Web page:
Inventing Directing (Spencer Golub, Theatre Arts & Performance Studies 1510)
This course  deals with how a director gets thought into stage space via different emphases communicated to actors; attention to the life of objects; exploration of the languages of stage space; and accessing personal experience to deepen point of view. It draws upon film, the practical application of theory and literature, vertical thinking and spatializing time. The course involves practical exercises and work on both scenes from plays and on material drawn from other sources.

Real Time Systems (Butch Rovan, Music 1210)

Seminar in Electronic Music is a study of music employing electronic media, including real-time digital signal processing, multimedia and live performance. Technical aspects of the course focus on programming using Max/MSP to create interactive projects and algorithmic compositions.

Screenwriting I (Laura Colella, Literary Arts 0110E)
This workshop introduces the fundamentals of screenwriting through a variety of readings, exercises and assignments. Its main focus is on students’ writing, with particular emphasis on exploring the cinematic potential of  stories and themes, and on developing structures that best suit the writer's material and intentions.

Stage Lighting (Tim Hett, Theatre Arts & Performance Studies 0260)
This course is an introduction to theatrical stage lighting.

Stage Lighting II (Time Hett, Theatre Arts & Performance Studies 1280C)
This course focuses on the implementation of lighting techniques learned in the introductory course. It emphasizes work in a studio environment with other theater designers, implementing CAD and vector works techniques, as well as scale models. It culminates in a full lighting design for a production.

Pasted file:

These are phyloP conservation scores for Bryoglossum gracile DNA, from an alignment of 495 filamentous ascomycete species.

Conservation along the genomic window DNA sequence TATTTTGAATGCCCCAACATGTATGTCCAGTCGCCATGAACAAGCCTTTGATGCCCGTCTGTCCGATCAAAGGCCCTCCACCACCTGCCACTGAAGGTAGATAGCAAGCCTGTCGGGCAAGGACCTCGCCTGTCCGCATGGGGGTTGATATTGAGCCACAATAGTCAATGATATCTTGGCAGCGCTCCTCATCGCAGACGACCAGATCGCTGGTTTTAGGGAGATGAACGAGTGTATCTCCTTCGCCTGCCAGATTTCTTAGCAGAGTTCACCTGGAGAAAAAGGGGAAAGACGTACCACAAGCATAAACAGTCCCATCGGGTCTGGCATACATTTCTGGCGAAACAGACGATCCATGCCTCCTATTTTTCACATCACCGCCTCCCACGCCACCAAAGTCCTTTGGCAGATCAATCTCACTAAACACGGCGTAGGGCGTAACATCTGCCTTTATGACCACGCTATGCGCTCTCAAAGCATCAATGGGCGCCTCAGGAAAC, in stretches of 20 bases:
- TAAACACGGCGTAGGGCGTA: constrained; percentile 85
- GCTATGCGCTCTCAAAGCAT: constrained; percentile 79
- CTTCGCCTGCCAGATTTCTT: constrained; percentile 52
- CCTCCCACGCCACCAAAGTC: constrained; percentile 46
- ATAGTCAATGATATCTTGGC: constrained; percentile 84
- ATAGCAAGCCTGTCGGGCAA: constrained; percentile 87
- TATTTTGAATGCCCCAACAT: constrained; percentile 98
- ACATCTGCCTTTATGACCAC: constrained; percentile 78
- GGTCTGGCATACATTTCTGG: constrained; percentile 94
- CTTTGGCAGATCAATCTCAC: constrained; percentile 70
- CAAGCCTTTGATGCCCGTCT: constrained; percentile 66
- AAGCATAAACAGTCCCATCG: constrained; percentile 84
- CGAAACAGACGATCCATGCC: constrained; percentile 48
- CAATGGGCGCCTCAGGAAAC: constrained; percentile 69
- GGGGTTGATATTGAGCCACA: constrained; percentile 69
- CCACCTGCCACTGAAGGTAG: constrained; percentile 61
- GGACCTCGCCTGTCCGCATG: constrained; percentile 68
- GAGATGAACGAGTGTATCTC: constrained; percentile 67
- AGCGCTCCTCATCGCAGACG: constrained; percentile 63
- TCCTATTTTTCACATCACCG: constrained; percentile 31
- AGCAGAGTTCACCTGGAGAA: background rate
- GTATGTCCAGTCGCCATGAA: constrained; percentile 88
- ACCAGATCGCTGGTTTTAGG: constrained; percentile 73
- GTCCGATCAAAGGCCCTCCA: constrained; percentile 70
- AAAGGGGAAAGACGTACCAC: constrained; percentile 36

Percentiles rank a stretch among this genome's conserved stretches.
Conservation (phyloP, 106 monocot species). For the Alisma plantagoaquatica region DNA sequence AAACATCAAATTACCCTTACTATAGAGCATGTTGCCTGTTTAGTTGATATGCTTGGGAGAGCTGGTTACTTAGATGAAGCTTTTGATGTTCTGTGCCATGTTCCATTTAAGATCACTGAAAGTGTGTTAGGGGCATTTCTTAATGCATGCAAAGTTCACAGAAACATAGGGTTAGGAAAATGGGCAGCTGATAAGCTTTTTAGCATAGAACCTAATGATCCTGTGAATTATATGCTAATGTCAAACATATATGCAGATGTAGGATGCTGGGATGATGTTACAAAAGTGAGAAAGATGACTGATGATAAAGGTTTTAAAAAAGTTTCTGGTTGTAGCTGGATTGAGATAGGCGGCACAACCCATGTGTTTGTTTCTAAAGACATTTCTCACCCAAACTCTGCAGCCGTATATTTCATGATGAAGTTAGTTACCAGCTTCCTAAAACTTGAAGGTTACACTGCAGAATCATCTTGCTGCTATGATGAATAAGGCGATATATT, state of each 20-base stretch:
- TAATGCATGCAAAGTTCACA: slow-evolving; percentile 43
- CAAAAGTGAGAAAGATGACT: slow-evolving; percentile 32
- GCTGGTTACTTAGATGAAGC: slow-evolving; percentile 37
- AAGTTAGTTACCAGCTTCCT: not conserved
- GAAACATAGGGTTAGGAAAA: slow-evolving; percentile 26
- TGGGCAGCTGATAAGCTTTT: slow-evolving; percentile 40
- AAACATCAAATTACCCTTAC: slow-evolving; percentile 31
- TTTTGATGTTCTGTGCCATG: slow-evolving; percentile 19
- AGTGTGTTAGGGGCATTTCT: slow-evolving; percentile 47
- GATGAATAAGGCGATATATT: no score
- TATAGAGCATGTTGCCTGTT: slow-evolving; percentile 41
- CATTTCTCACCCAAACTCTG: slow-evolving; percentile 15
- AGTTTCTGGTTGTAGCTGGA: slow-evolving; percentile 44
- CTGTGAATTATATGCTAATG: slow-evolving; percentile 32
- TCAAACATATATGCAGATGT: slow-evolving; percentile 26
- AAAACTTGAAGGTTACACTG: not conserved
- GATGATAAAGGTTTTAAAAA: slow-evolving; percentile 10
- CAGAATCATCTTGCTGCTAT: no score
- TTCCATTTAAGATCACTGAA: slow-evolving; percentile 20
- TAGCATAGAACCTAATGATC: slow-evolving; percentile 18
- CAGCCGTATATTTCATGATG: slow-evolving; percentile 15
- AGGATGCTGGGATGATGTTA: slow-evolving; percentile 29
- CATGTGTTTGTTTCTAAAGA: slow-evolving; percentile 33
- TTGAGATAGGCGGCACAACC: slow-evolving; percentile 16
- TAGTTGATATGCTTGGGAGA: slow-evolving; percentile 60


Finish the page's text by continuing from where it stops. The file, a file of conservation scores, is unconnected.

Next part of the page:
User Interfaces & User Experience (Jeff Huang, Computer Science 1300)
This course is explores the process behind building a user interface and gaining hands-on experience designing a user interface. Topics include understanding when to use different interfaces, modeling and representing user interaction, principles of user experience design, eliciting requirements and feedback from users, methods for designing and prototyping interfaces, and user interface evaluation.

Writing 3D (John Cayley, Literary Arts 1010G)
An advanced experimental workshop for writing in immersive 3D, introducing text, sound, spatial poetics and narrative movement into Brown's Legacy Cave (now house in the Granoff Center for the Creative Arts) with links to the YURT (Yurt Ultimate Reality Theater in the Center for Computation and Vixualization). An easy-to-learn and easy-to-use application allows non-programmers to create projects on laptops and then to run them in immersive 3D audiovisuality without the necessity for specialist support. Broadly interdisciplinary, the course encourages collaboration between students with different skills in different media, who work together to discover a literary aesthetic in artificially rendered space.


Granoff Center

Brown University
154 Angell Street, Providence, RI

Mailing Address

Brown University
Campus Box 1987
Providence, RI, 02912